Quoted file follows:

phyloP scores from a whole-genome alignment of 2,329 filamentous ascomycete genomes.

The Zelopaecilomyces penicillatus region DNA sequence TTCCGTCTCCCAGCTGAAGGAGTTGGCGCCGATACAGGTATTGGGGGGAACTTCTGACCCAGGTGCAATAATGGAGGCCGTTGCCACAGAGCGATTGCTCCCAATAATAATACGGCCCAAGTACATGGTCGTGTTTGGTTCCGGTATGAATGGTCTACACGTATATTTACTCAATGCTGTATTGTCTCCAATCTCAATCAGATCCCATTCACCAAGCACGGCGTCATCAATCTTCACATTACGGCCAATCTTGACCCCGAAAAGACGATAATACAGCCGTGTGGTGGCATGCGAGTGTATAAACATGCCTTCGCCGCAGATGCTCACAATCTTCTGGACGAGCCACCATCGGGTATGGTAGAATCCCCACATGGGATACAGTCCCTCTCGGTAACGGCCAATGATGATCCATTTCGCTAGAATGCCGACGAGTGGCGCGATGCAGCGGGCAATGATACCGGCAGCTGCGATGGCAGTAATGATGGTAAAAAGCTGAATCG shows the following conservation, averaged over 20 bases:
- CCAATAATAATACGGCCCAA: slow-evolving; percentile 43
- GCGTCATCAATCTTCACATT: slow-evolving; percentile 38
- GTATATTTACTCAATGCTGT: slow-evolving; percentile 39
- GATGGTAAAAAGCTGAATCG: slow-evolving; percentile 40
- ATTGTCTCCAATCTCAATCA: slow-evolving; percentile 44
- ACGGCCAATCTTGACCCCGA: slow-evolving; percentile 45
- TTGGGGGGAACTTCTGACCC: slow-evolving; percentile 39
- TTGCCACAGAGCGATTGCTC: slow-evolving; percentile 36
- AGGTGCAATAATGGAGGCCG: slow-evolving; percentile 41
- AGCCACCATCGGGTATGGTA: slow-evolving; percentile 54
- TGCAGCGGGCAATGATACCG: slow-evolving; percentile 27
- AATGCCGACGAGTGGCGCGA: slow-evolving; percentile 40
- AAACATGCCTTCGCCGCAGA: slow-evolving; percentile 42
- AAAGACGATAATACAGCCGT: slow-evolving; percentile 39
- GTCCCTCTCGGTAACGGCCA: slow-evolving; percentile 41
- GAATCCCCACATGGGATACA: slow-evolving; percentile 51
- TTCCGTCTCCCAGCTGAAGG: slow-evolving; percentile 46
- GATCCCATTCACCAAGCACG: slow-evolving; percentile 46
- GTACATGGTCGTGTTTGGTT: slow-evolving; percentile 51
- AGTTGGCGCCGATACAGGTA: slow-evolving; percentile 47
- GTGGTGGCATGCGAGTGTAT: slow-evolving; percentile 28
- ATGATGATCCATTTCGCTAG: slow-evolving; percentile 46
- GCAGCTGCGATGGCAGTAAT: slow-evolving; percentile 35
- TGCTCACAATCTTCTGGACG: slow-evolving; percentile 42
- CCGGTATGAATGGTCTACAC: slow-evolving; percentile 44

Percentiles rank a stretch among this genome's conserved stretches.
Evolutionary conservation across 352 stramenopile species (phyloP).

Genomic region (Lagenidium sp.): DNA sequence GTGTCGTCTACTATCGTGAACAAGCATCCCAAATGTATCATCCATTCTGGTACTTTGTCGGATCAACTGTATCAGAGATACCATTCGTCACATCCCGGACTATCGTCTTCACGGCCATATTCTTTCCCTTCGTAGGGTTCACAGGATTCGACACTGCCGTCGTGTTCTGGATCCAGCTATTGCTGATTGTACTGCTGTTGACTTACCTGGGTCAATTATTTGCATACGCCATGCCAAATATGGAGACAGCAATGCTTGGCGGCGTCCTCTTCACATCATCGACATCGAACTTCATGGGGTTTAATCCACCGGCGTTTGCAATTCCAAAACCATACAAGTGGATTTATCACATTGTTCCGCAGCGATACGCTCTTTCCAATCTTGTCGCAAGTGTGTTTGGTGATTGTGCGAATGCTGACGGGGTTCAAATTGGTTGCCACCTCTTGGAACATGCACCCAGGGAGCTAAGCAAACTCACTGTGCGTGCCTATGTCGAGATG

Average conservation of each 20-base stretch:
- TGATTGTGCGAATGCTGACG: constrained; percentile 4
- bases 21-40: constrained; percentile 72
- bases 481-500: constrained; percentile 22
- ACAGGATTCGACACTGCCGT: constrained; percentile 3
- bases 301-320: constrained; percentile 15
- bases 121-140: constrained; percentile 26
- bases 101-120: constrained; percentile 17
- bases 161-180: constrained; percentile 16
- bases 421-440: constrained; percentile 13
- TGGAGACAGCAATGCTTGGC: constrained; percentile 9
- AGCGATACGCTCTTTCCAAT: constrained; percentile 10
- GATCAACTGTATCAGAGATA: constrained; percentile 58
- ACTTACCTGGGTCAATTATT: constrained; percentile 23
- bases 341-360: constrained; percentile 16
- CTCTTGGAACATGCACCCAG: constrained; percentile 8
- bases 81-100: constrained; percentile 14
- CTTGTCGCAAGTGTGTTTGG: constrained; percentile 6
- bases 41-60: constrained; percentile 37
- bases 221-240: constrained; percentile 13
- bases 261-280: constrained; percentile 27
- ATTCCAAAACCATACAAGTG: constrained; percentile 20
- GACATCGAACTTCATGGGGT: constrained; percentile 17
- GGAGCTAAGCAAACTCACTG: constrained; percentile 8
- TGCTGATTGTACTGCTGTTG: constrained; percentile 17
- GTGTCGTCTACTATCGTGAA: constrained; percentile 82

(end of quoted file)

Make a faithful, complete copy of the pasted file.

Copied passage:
phyloP scores from a whole-genome alignment of 2,329 filamentous ascomycete genomes.

The Zelopaecilomyces penicillatus region DNA sequence TTCCGTCTCCCAGCTGAAGGAGTTGGCGCCGATACAGGTATTGGGGGGAACTTCTGACCCAGGTGCAATAATGGAGGCCGTTGCCACAGAGCGATTGCTCCCAATAATAATACGGCCCAAGTACATGGTCGTGTTTGGTTCCGGTATGAATGGTCTACACGTATATTTACTCAATGCTGTATTGTCTCCAATCTCAATCAGATCCCATTCACCAAGCACGGCGTCATCAATCTTCACATTACGGCCAATCTTGACCCCGAAAAGACGATAATACAGCCGTGTGGTGGCATGCGAGTGTATAAACATGCCTTCGCCGCAGATGCTCACAATCTTCTGGACGAGCCACCATCGGGTATGGTAGAATCCCCACATGGGATACAGTCCCTCTCGGTAACGGCCAATGATGATCCATTTCGCTAGAATGCCGACGAGTGGCGCGATGCAGCGGGCAATGATACCGGCAGCTGCGATGGCAGTAATGATGGTAAAAAGCTGAATCG shows the following conservation, averaged over 20 bases:
- CCAATAATAATACGGCCCAA: slow-evolving; percentile 43
- GCGTCATCAATCTTCACATT: slow-evolving; percentile 38
- GTATATTTACTCAATGCTGT: slow-evolving; percentile 39
- GATGGTAAAAAGCTGAATCG: slow-evolving; percentile 40
- ATTGTCTCCAATCTCAATCA: slow-evolving; percentile 44
- ACGGCCAATCTTGACCCCGA: slow-evolving; percentile 45
- TTGGGGGGAACTTCTGACCC: slow-evolving; percentile 39
- TTGCCACAGAGCGATTGCTC: slow-evolving; percentile 36
- AGGTGCAATAATGGAGGCCG: slow-evolving; percentile 41
- AGCCACCATCGGGTATGGTA: slow-evolving; percentile 54
- TGCAGCGGGCAATGATACCG: slow-evolving; percentile 27
- AATGCCGACGAGTGGCGCGA: slow-evolving; percentile 40
- AAACATGCCTTCGCCGCAGA: slow-evolving; percentile 42
- AAAGACGATAATACAGCCGT: slow-evolving; percentile 39
- GTCCCTCTCGGTAACGGCCA: slow-evolving; percentile 41
- GAATCCCCACATGGGATACA: slow-evolving; percentile 51
- TTCCGTCTCCCAGCTGAAGG: slow-evolving; percentile 46
- GATCCCATTCACCAAGCACG: slow-evolving; percentile 46
- GTACATGGTCGTGTTTGGTT: slow-evolving; percentile 51
- AGTTGGCGCCGATACAGGTA: slow-evolving; percentile 47
- GTGGTGGCATGCGAGTGTAT: slow-evolving; percentile 28
- ATGATGATCCATTTCGCTAG: slow-evolving; percentile 46
- GCAGCTGCGATGGCAGTAAT: slow-evolving; percentile 35
- TGCTCACAATCTTCTGGACG: slow-evolving; percentile 42
- CCGGTATGAATGGTCTACAC: slow-evolving; percentile 44

Percentiles rank a stretch among this genome's conserved stretches.
Evolutionary conservation across 352 stramenopile species (phyloP).

Genomic region (Lagenidium sp.): DNA sequence GTGTCGTCTACTATCGTGAACAAGCATCCCAAATGTATCATCCATTCTGGTACTTTGTCGGATCAACTGTATCAGAGATACCATTCGTCACATCCCGGACTATCGTCTTCACGGCCATATTCTTTCCCTTCGTAGGGTTCACAGGATTCGACACTGCCGTCGTGTTCTGGATCCAGCTATTGCTGATTGTACTGCTGTTGACTTACCTGGGTCAATTATTTGCATACGCCATGCCAAATATGGAGACAGCAATGCTTGGCGGCGTCCTCTTCACATCATCGACATCGAACTTCATGGGGTTTAATCCACCGGCGTTTGCAATTCCAAAACCATACAAGTGGATTTATCACATTGTTCCGCAGCGATACGCTCTTTCCAATCTTGTCGCAAGTGTGTTTGGTGATTGTGCGAATGCTGACGGGGTTCAAATTGGTTGCCACCTCTTGGAACATGCACCCAGGGAGCTAAGCAAACTCACTGTGCGTGCCTATGTCGAGATG

Average conservation of each 20-base stretch:
- TGATTGTGCGAATGCTGACG: constrained; percentile 4
- bases 21-40: constrained; percentile 72
- bases 481-500: constrained; percentile 22
- ACAGGATTCGACACTGCCGT: constrained; percentile 3
- bases 301-320: constrained; percentile 15
- bases 121-140: constrained; percentile 26
- bases 101-120: constrained; percentile 17
- bases 161-180: constrained; percentile 16
- bases 421-440: constrained; percentile 13
- TGGAGACAGCAATGCTTGGC: constrained; percentile 9
- AGCGATACGCTCTTTCCAAT: constrained; percentile 10
- GATCAACTGTATCAGAGATA: constrained; percentile 58
- ACTTACCTGGGTCAATTATT: constrained; percentile 23
- bases 341-360: constrained; percentile 16
- CTCTTGGAACATGCACCCAG: constrained; percentile 8
- bases 81-100: constrained; percentile 14
- CTTGTCGCAAGTGTGTTTGG: constrained; percentile 6
- bases 41-60: constrained; percentile 37
- bases 221-240: constrained; percentile 13
- bases 261-280: constrained; percentile 27
- ATTCCAAAACCATACAAGTG: constrained; percentile 20
- GACATCGAACTTCATGGGGT: constrained; percentile 17
- GGAGCTAAGCAAACTCACTG: constrained; percentile 8
- TGCTGATTGTACTGCTGTTG: constrained; percentile 17
- GTGTCGTCTACTATCGTGAA: constrained; percentile 82